The U.S. Will Not Abandon Syria, Says Mattis, in Fact It May Get Even More Involved

Defense Secretary James Mattis told senators on Thursday that the U.S. military is not preparing to withdraw from Syria and that the presence of American troops is vital for continued anti-ISIS operations.

Speaking in front of the Senate Armed Forces Committee, Mattis seemed to contradict President Donald Trump's suggestions that American forces would soon withdraw from Syria, warning that the U.S. would regret abandoning the country too soon, The Washington Post reported.

While hosting French President Emmanuel Macron on Tuesday, Trump suggested U.S. troops would "be coming home relatively soon." However, Mattis said Thursday that the U.S.-led coalition is engaged in "an ongoing fight," and assured senators "we're going to expand it with more regional support."

Related: ISIS "blooper reel" shows fighters falling over and failing at martial arts

There are currently around 2,000 American soldiers in Syria acting as advisers to local forces and conducting special operations missions. Mattis said that even after ISIS is entirely destroyed the U.S. must be careful about full withdrawal. "I'm confident that we would probably regret it," Mattis explained, after Republican Senator Lindsey Graham of South Carolina compared the current situation to the American withdrawal from Iraq in 2011—a decision that contributed to the rise of ISIS.

James Mattis
U.S. Secretary of Defense James Mattis testifies to the House Armed Services Committee on Capitol Hill, on April 12. Mattis has assured senators that American forces are not preparing to leave Syria. REUTERS/Joshua Roberts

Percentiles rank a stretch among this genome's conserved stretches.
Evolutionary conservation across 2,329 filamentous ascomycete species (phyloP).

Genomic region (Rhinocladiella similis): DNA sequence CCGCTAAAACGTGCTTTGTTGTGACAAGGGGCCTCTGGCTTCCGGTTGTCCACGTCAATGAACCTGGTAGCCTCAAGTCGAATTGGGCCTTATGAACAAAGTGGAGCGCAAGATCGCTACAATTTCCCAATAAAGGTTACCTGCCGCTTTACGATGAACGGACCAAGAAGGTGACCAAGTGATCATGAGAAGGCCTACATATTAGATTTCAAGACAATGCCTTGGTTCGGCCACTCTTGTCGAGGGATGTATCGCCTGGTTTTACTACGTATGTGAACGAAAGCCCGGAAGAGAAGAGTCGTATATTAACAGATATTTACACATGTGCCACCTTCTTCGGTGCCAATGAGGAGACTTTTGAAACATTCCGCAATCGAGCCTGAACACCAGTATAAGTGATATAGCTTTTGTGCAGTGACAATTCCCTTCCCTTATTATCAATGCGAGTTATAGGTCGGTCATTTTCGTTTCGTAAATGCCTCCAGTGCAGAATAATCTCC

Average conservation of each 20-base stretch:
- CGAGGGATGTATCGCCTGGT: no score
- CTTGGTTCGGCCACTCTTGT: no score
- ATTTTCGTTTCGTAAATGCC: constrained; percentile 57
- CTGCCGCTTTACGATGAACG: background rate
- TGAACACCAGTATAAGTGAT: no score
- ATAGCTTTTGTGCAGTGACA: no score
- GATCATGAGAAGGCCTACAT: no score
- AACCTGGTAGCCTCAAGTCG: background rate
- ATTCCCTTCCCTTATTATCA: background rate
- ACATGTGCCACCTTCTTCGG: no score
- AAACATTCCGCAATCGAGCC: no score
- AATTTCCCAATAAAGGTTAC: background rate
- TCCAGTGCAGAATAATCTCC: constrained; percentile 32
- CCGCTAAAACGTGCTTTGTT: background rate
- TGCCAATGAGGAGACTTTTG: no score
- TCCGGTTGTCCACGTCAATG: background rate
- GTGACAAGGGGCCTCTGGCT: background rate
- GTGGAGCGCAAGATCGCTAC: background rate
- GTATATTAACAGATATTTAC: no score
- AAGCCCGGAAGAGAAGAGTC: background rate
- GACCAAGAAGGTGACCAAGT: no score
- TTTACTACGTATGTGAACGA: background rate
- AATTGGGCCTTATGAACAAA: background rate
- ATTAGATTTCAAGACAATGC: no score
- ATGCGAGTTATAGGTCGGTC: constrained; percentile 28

Mattis said U.S. forces are vital for training local Kurdish-led forces. Without American guidance, he said, ISIS or another group like it could re-emerge.

The former Marine Corps general acknowledged the lull in operations against ISIS over the past few months. The lack of activity is mostly down to the Turkish assault on Kurdish positions in the northwest of Syria, requiring the redeployment of troops away from the ISIS front lines.

"In the days ahead, you'll see a re-energized effort" on remaining ISIS positions, Mattis said, including "increased operations on the Iraq side of the border." Additional French special forces have been sent to join anti-ISIS forces, and Mattis said he hopes America's Middle East allies will soon provide greater support.

US army syria
U.S. Army vehicles drive north of the city of Manbij, Syria, on March 9, 2017. Defense Secretary James Mattis told U.S. senators on Thursday that the country’s military is not preparing to withdraw from Syria. REUTERS/Rodi Said

Around 1,000 ISIS fighters remain, confined to the Middle Euphrates River Valley along the Syria-Iraq border. On Tuesday, U.S. Army Colonel and Coalition spokesman Ryan Dillon told reporters that most of those are confined to two small towns—Hajin and Dashisha—which are surrounded by Kurdish forces. The area represents around two percent of the group's former so-called caliphate.

Dillon refused to comment on questions on the effect of the Turkish offensive, but he did say that Kurdish fighters are returning to the fight against ISIS. On April 17, Dillon told reporters that American forces were observing an ISIS resurgence on the western side of the Euphrates River in regime-controlled territory. He said ISIS fighters had successfully launched attacks on Russian-backed Syrian regime troops and retaken ground.

Dillon said this trend was not being reflected in Kurdish-controlled areas. "I was talking primarily areas that have been liberated by the pro-regime forces, backed by their Russian counterparts," he explained. "There has been absolutely zero land that has been reclaimed by ISIS on the east side of the Euphrates River," he said, despite attempted ISIS assaults. The colonel also told reporters that the U.S.-led coalition was increasing the rate of airstrikes on ISIS targets across the region, and particularly in Syria.